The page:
Before I had a baby, I saw other people’s children with pacifiers and thought, “My child will not use one of those.” Then I had Ev. When he was a newborn, it seemed to me he was always hungry. Even after he was fed, he would still cry for no apparent reason.
So I began asking questions and researching ways to soothe my baby boy. The nurses at the hospital told me that newborns have a natural reflex to suck and it’s not necessarily that they are hungry; they suggested I give him a pacifier. And so I did. And it worked.
I watched a video I received free in the mail called Happiest Baby on the Block. Dr. Karp, who is featured in the video, reported that infants need the five S’s: Swinging, Shhhing, Side/Stomach, Swaddling and Sucking. So I began swinging, shhhing, cradling him on his side/stomach, swaddling–and I introduced the PACIFIER! Yes, the pacifier, the one that I said my child would never use.
I must admit that it was one of the best things that I could have done for my son (and myself). After a few weeks, Ev was a very happy baby indeed. He was sleeping through the night at just nine weeks.This gave me reassurance that the pacifier was the way to go.
Now, however, it is 15 months later and he still uses it. He usually only wants it at bedtime or when he is tired, sad or riding in the car. I know that the pacifier has become a comfort item. Whenever I think about transitioning him off that pacifier, I feel guilty because I know it is comforting to him. I would never take a “blankie” from my 15-month-old, so why would I take away his pacifier?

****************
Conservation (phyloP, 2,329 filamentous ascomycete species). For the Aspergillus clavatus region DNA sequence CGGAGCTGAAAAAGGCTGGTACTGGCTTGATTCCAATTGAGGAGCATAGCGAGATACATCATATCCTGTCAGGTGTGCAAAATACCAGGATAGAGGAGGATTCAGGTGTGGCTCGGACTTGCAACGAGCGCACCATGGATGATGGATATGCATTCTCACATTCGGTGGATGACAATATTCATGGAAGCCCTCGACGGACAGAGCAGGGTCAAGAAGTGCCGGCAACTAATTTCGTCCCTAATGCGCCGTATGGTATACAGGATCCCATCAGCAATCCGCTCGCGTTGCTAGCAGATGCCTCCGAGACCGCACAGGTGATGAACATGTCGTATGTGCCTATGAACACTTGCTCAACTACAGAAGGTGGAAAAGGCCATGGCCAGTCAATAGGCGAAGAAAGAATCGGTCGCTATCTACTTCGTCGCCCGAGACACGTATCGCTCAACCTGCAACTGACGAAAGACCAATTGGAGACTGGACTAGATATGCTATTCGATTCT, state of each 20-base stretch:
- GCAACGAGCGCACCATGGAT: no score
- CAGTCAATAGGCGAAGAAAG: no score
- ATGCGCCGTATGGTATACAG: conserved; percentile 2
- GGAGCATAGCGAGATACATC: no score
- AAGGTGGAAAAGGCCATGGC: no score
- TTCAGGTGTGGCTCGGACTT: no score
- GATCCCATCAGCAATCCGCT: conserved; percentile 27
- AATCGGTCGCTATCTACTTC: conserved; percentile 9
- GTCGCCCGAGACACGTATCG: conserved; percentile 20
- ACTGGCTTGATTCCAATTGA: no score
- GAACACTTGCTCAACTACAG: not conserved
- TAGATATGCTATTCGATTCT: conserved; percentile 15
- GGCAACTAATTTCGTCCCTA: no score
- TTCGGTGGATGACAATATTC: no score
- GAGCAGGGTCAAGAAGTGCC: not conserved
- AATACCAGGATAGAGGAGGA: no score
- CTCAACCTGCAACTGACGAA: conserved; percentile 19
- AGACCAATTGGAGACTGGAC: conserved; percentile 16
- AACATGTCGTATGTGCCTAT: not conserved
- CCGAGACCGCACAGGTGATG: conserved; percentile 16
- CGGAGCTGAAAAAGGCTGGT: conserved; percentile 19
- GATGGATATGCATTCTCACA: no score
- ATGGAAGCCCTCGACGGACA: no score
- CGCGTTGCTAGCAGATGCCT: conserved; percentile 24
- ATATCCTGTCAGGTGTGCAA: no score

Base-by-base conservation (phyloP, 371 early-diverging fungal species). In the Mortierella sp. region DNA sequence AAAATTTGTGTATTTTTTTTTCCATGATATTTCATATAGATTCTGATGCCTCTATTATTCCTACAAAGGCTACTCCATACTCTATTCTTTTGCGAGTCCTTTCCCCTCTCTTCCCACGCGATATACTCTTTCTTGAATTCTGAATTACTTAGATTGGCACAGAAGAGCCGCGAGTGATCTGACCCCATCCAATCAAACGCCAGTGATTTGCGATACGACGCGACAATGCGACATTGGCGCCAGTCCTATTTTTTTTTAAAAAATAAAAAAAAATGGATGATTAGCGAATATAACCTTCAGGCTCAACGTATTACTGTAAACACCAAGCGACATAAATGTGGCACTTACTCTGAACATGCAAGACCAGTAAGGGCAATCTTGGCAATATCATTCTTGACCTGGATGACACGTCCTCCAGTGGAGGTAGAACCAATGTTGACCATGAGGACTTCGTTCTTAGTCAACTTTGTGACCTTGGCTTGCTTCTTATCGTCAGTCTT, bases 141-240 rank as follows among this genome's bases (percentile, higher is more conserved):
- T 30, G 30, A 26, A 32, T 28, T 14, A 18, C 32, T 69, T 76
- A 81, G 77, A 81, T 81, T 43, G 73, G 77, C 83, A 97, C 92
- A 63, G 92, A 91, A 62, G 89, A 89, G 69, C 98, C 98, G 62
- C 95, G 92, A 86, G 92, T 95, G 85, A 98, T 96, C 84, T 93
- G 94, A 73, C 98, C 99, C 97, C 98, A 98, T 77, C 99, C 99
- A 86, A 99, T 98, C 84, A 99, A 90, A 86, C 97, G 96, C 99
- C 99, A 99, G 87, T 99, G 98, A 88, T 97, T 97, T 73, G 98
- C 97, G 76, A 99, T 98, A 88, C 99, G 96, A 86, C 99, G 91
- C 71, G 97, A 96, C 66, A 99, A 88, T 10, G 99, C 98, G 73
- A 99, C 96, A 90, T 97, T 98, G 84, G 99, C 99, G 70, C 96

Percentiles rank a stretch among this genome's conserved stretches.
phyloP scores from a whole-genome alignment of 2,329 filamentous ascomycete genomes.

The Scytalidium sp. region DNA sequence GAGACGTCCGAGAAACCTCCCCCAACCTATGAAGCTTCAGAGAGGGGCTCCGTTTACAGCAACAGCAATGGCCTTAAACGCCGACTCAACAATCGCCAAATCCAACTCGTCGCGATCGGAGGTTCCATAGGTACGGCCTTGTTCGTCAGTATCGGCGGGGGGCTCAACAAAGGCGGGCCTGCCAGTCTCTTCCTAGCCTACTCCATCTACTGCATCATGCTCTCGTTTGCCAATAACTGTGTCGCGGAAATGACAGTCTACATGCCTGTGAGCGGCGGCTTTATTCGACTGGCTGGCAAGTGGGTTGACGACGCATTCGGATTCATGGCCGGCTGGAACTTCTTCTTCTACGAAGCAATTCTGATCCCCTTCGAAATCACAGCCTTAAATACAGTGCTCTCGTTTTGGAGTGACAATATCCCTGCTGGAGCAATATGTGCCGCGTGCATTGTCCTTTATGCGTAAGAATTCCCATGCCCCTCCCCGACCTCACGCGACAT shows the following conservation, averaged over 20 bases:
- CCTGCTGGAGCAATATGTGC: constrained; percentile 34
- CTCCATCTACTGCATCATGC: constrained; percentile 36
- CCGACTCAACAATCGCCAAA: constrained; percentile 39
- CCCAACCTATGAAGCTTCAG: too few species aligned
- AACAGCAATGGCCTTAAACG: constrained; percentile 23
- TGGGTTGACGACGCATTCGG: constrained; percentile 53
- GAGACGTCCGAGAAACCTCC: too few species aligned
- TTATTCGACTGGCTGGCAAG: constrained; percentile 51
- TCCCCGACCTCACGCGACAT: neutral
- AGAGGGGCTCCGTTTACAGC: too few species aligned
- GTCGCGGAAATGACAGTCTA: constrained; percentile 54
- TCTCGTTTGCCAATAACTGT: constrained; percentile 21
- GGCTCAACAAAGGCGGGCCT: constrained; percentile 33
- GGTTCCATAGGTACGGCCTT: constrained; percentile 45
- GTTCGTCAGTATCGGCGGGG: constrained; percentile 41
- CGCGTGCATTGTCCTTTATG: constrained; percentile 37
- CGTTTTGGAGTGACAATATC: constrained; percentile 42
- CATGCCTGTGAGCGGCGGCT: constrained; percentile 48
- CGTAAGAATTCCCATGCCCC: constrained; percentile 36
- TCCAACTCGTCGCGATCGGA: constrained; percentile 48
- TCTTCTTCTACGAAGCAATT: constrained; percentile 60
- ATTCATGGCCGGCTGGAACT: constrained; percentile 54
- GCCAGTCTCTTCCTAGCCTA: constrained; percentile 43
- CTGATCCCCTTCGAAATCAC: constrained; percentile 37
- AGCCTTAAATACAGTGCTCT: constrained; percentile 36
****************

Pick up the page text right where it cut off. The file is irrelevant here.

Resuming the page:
Ev cries in the middle of the night and won’t stop crying until my husband or I go in, find the fallen pacifier that is under the crib (which requires body contortions) and give it back to him. Then he magically falls right back to sleep.
When I brought the pacifier up to Ev’s pediatrician she was very adamant that it wasn’t a big deal. She also told me that one of her sons used a pacifier until he was age 4. Many people (friends, family and strangers alike) told her, just as I have been told, that the pacifier was going to mess up her son’s teeth. She also went on to tell me that her son has a perfect, NATURAL smile.
With other developmental transitions, my husband and I followed Ev’s lead, figuring that he would take the next step when he is ready. I suppose that is what I will do for now with the pacifier. And, in the mean time, I will look for ways/activities to make that transition easier on him.